We could have picked some easier to swallow illustrations, couldn’t we?

“No one after putting his hand to the plow and looking back…”

How many times have you looked back? I have spent most of my Christian life “back.” Not just looking, but “back,” carrying out the semblance of the Christian life, doing just enough of those things that made me feel like I’m still “in,” but according to this text, “back” is keeping me not “fit” for the reign.

We need to make a resolute decision to turn our backs on our self-reign and to surrender to His. We who by faith believe on Him must allow our self-will to be surrendered to His will. And what is His will? His will is that you be children of the kingdom; that you and I be ambassadors of the kingdom; that you and I be bearers of the light; that you and I be the salt that preserves; that you and I are so surrendered that His life will come forth so much that prisoners would stay in jail just to be with us.

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6 Responses to “OFFER OF THE KINGDOM pt II – Three Who Would Follow”

  1. willohroots Says:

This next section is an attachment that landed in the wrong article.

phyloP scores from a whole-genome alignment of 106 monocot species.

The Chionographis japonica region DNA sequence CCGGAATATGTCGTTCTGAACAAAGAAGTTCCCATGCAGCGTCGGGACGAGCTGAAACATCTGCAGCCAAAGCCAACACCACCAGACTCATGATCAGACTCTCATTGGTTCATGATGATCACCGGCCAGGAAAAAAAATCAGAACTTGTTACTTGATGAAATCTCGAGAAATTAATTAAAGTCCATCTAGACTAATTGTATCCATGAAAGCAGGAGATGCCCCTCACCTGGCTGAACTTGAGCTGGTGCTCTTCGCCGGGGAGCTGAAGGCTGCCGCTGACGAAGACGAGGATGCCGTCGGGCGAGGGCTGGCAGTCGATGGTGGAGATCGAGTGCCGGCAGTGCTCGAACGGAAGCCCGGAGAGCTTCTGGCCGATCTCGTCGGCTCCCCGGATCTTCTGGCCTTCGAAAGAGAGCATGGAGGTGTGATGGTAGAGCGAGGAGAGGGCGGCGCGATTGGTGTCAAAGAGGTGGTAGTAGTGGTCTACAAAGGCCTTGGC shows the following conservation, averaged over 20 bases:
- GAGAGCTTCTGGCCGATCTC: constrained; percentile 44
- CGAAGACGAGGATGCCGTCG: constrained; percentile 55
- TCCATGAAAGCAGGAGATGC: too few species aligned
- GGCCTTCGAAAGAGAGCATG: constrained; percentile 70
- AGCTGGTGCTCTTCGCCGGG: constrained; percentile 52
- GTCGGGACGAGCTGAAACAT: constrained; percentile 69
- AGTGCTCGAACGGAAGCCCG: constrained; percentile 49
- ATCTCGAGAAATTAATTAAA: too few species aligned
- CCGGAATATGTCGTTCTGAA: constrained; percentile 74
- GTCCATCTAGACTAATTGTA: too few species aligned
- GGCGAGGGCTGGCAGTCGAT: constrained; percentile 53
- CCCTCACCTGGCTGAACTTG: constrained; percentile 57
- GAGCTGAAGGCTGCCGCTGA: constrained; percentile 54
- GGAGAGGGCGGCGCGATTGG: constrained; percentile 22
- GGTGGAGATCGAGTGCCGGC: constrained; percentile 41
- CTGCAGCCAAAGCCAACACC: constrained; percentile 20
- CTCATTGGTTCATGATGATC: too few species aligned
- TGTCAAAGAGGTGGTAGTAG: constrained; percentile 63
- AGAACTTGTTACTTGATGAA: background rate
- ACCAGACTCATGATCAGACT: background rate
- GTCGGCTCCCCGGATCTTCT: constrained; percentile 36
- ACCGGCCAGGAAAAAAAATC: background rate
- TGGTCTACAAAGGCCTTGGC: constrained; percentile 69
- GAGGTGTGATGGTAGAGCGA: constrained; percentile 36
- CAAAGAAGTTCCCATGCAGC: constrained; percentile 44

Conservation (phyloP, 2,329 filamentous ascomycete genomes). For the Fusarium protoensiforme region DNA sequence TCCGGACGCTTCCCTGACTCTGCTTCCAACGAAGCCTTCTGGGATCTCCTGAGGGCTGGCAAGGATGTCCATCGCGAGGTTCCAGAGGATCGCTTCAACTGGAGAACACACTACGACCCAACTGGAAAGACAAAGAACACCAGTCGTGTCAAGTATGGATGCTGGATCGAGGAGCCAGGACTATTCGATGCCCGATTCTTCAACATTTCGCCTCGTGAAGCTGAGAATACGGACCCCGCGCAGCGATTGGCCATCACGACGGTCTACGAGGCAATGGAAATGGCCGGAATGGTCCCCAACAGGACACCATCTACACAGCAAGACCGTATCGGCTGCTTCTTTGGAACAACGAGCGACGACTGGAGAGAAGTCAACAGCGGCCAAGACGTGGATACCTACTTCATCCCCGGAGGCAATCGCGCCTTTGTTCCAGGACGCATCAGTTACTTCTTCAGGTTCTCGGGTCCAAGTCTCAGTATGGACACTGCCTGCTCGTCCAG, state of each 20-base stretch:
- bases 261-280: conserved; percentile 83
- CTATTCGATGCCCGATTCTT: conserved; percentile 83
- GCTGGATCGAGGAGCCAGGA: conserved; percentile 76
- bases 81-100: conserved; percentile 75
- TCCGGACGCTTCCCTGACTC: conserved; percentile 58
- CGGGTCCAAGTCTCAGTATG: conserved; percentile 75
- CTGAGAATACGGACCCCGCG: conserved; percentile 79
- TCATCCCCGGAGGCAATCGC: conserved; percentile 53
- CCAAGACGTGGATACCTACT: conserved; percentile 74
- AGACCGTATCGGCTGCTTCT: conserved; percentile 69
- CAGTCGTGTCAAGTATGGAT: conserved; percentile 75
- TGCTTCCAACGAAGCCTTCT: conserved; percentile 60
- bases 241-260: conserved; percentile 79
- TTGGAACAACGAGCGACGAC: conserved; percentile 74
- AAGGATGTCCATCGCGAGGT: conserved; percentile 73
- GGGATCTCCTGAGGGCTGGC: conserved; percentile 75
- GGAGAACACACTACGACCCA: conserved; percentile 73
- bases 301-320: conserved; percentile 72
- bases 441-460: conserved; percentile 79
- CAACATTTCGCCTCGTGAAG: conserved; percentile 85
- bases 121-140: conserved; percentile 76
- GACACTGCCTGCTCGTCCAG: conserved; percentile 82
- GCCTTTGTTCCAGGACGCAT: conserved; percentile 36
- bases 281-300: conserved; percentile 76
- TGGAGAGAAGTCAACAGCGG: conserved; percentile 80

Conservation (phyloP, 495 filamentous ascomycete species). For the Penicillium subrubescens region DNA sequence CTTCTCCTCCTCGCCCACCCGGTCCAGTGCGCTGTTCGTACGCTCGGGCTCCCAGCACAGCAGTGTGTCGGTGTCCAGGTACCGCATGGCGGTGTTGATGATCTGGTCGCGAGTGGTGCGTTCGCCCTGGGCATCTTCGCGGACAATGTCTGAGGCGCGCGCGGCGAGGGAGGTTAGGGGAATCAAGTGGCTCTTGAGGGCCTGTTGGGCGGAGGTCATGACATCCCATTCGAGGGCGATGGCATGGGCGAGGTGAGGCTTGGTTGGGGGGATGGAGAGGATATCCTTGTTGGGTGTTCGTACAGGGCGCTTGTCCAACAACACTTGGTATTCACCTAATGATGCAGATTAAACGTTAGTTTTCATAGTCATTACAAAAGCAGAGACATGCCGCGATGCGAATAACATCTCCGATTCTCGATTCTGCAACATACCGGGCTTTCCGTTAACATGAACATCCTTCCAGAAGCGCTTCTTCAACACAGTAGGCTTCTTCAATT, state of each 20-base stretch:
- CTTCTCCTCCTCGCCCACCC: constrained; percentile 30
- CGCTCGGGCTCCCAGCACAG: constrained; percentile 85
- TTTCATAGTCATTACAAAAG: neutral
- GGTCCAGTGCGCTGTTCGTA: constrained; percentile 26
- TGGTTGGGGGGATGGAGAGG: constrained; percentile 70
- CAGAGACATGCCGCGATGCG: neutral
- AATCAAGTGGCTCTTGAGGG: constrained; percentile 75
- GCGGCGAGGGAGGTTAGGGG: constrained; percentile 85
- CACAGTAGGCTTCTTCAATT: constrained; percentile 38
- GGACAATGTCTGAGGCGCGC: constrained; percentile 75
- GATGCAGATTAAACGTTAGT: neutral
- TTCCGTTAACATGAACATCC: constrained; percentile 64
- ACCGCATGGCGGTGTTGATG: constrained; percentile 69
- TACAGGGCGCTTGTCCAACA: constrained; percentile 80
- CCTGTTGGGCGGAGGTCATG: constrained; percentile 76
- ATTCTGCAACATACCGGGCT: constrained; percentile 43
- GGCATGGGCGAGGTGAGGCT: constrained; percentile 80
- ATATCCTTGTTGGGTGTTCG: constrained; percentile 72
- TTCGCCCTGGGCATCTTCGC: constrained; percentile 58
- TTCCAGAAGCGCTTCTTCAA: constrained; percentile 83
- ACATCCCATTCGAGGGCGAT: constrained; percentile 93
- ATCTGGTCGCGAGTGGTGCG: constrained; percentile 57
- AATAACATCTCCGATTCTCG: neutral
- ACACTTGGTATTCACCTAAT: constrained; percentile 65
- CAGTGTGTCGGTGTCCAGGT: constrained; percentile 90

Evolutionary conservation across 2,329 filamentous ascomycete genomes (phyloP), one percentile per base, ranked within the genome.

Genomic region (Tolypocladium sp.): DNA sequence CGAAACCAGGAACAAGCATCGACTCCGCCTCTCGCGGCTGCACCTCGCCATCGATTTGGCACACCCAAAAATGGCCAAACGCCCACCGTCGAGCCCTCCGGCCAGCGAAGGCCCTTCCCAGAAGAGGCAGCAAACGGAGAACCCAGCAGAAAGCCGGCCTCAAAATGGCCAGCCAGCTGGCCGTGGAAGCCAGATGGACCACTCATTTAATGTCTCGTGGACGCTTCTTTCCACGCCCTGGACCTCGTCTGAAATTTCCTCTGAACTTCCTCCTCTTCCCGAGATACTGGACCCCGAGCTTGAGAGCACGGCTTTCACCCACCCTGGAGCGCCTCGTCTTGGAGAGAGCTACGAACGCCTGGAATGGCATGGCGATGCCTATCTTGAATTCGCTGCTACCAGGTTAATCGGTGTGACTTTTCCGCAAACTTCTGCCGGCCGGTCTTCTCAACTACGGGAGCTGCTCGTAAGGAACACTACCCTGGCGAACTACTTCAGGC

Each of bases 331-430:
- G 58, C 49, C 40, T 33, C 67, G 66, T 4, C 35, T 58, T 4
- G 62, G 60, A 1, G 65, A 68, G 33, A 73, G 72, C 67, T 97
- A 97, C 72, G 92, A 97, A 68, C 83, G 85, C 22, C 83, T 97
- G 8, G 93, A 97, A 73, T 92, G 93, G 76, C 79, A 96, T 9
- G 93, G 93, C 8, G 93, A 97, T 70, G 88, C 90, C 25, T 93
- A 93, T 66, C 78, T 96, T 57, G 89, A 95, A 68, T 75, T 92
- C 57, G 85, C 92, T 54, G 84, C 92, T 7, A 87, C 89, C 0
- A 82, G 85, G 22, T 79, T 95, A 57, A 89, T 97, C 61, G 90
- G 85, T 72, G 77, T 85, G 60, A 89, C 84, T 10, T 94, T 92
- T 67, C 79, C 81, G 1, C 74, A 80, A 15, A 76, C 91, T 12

Well, so much for easy believism.
    What about pick up your cross and follow me? What about the seed must die to bring life?
    What kind of outfit promises trials and tribulations? honest ones.
    I am going through a rough time job wise in my life. thanks for feeding my heart.

  2. Jerald Says:

    You seem to know a lot about trials. I’ll pray that God will show you something special through the ones you are dealing with.

  3. Joe Says:

    Great to see my friend Will open the discussion!

    Like him, I’m going through a rough time with my job…a job that may just vanish sometime soon.

    I’m sick to death of hearing that you can “live your life in total victory.” I can just hear the sickly sweet voice proclaiming that in the infamous YouTube video. “Not just a get by life, but total victory.”

    Thank you, Will, for reminding me that it was Christ that commanded us to take up our crosses daily. Our “victory” isn’t here! Christ tells us that in this world we will have troubles. He makes that very plain. But also encourages us that He has overcome the world to give us hope. Doesn’t mean we have it made here, on this side of heaven.

    Great post.

  4. Jerald Says:

    Joe, thanks for your thoughts.
    When I read your remarks the hymn “Victory in Jesus” came to mind: “There’s victory in Jesus, my Saviour forever”and so on.
    An example of that kind of victory is the Apostle Paul who, although was beset on many sides and endured countless tribulation in his life, he was certainly victorious before he finally met his Savior in person again.